There are really cheap camera systems (Fry’s, etc) that usually have 4 or 8 cameras and a 4 or 8 channel DVR that can record weeks of video before recycling and overwriting, and most allow remote viewing over the internet. Just the presence of such a system with visible cameras will usually cause most thieves to move on. I think it would be great if every Church provided such a system to every rectory. It’s not a bad idea for every home to have such a system since they are so cheap now. As a side note, you can buy fake cameras which prominently displayed will usually make most thieves move on.

  11. AnAmericanMother says:

    Very good – especially the link of defense of family with pro-life.
    I may have told this tale before, but when I was around 12 years old and still living at home, I heard a noise at my bedroom window late one night. I thought it was my sister playing a prank – but when I tiptoed up to the curtain and peered under it, there was a total stranger standing outside with something (a pry bar?) in his hands. I edged to the door and kept my nerve to the top of the stairs, but then I broke and ran the rest of the way, screaming, “Daddy! Daddy! There’s a man on the back balcony!” Dad (who had been shooting crows) grabbed up his daddy’s old Parker double barrel and rounded the corner of the house just in time to see the man jump from the 2nd floor balcony. He caught him with the choke barrel in the air and the scatter barrel when he hit the ground. Fortunately for Mister Burglar, it was only No. 5 and at extreme range – he let out a shriek and high-tailed it off into the rainy dark. Dad (charitable dad) went out looking for him in case he’d broken his neck . . . didn’t find him. We are pretty sure it was a local crazy man (we have them in the South, don’t know if other regions have them – pitiable characters but occasionally dangerous) who was usually seen just walking the roads waving his arms around and talking to himself – but had never so far as we knew undertaken to try to break into a house before.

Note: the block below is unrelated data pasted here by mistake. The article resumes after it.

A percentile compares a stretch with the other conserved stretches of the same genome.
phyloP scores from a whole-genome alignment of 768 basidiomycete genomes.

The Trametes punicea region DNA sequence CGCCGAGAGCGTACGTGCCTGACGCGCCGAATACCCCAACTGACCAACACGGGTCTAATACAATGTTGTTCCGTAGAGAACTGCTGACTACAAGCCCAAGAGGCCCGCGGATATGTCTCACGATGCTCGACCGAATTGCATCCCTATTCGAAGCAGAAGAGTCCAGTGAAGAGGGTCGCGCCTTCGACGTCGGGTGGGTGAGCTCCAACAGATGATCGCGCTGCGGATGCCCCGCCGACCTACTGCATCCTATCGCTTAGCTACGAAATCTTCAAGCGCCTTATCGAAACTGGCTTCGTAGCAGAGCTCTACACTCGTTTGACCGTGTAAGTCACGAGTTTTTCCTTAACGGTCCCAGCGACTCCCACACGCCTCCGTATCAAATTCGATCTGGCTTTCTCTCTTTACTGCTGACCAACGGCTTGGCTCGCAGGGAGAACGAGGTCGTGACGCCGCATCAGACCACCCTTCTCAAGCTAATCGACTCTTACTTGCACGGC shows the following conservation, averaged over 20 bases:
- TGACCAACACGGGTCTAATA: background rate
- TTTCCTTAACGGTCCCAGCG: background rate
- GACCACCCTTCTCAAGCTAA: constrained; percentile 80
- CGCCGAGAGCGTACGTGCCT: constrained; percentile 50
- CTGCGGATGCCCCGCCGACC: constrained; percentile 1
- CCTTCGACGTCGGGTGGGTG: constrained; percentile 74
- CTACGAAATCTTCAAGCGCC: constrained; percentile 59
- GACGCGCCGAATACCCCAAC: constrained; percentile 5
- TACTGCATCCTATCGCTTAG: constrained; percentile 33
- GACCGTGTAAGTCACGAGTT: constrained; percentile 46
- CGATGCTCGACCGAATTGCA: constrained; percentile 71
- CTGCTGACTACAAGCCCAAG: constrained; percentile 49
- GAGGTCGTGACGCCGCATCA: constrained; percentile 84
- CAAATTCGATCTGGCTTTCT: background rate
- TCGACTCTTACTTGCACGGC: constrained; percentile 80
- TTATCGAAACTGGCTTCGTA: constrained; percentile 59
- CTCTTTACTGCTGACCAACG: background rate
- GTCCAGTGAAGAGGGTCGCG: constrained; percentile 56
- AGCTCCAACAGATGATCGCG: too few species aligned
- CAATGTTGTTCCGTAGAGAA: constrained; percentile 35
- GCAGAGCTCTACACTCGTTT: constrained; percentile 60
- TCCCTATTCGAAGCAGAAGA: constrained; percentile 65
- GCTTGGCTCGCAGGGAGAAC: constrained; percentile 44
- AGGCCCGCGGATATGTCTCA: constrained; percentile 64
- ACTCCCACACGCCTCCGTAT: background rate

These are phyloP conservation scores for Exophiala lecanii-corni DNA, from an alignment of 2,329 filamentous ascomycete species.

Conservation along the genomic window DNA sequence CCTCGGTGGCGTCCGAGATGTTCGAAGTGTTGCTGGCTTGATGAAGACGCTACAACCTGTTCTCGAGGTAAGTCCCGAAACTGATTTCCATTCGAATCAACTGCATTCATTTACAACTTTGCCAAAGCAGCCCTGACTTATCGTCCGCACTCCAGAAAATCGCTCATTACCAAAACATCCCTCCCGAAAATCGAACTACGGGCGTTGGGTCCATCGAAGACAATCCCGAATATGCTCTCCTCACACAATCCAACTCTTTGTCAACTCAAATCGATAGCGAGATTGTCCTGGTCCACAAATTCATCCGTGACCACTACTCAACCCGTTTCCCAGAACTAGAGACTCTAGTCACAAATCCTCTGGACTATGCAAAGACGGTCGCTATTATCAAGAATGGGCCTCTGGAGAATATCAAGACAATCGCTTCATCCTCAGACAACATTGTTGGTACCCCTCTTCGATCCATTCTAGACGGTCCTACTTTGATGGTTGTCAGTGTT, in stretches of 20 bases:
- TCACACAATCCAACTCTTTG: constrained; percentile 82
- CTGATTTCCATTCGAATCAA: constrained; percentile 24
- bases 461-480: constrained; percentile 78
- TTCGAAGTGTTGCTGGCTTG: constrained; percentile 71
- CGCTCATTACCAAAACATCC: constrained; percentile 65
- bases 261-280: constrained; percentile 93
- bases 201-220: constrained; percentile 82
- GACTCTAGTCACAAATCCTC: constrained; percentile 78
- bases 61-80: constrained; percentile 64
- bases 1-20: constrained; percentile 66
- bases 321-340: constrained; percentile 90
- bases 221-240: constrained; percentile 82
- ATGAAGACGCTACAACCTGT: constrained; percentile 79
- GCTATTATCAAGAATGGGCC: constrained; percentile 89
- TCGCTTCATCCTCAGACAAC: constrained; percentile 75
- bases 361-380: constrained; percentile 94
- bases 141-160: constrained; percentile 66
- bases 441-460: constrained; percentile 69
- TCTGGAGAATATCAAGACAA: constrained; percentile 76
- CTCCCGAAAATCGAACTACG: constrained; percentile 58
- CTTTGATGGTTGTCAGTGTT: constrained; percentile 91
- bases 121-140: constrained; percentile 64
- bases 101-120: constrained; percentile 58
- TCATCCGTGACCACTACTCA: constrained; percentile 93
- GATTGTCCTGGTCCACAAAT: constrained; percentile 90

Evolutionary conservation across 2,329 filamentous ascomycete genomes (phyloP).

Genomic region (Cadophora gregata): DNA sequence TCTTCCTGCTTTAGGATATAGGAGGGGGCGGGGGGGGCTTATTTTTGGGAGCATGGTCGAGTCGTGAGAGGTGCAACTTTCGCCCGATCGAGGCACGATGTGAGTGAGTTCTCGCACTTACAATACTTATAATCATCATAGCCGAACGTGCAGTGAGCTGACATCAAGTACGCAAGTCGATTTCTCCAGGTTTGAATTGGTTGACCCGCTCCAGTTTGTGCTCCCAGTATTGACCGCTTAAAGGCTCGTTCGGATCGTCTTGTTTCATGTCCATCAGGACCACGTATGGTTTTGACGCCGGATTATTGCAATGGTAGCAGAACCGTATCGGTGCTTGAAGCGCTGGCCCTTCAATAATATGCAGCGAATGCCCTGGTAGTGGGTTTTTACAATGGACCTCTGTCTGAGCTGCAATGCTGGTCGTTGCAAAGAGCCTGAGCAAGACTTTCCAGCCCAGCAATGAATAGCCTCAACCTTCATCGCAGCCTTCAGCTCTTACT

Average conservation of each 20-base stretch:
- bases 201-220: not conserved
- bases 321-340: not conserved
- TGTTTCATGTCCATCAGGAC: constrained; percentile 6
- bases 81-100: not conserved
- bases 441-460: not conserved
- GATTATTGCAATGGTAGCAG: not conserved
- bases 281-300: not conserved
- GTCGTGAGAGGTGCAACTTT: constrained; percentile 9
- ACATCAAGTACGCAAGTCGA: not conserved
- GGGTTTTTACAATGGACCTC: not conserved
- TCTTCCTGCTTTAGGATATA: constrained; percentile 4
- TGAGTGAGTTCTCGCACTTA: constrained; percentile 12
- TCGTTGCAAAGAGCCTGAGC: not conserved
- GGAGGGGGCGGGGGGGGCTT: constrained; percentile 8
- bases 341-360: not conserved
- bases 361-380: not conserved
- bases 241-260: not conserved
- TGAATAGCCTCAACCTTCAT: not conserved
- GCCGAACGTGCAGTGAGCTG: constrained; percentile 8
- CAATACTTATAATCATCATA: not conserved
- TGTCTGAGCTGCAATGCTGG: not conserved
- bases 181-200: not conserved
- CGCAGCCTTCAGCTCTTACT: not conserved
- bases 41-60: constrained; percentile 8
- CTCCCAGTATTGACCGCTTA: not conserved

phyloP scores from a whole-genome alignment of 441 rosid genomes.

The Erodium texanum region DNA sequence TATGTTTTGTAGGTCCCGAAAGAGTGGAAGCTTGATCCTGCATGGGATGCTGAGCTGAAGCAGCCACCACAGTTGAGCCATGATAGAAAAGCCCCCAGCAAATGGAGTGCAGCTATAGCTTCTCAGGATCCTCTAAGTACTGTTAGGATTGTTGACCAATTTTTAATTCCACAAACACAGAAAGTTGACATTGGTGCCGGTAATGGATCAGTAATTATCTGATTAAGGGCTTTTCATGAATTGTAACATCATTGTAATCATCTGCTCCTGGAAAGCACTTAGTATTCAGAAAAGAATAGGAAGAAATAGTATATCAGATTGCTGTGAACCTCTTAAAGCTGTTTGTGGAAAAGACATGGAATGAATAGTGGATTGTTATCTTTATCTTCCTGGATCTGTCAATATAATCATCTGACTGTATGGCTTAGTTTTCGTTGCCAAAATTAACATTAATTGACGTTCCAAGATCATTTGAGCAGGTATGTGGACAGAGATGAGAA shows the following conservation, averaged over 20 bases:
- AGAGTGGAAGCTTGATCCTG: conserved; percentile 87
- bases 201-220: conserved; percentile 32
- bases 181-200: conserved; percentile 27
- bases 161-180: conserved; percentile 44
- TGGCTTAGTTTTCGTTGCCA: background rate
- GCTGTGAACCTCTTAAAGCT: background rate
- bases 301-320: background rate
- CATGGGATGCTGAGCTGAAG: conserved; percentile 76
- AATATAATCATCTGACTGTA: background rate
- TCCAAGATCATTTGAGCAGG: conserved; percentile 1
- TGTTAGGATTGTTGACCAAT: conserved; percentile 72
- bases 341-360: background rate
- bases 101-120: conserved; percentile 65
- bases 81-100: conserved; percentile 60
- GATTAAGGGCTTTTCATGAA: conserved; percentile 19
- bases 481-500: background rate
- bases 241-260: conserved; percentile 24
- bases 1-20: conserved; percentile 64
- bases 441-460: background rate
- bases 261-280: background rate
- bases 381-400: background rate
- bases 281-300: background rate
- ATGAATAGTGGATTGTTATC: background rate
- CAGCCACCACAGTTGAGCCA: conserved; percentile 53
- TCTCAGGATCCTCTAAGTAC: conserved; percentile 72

In any event, he was scared away from doing whatever he had come to do (and hopefully from trying it again), and instead of being terrorized or worse by a lunatic I was secure and happy in the knowledge that my Dad had the will and the means to protect me from the evil people in the world.
    And ultimately that’s what it’s all about – ” to be secure in their persons, houses, papers, and effects ” means having the means to be so.

  12. AnAmericanMother says:

    Oh . . . and by the way, Atlanta’s Finest showed up FORTY-FIVE MINUTES LATER – my mom had called the emergency number as soon as I screamed. I guess they figured there was no hurry.

  13. BLB Oregon says:

    I have heard a sheriff say that citizens ought to have a place to hide and in it a shotgun sawed off as short as is legal. Let them have your stuff if they want it–“him that taketh away from thee thy cloak, forbid not to take thy coat also”– but if they come after you, then as soon as you are certain it is not a relative or some drunk who has his house number wrong, let them have it.

  14. There is an old adage that, when something is going down, call the police, your lawyer and then order a pizza. Then see who will get there first.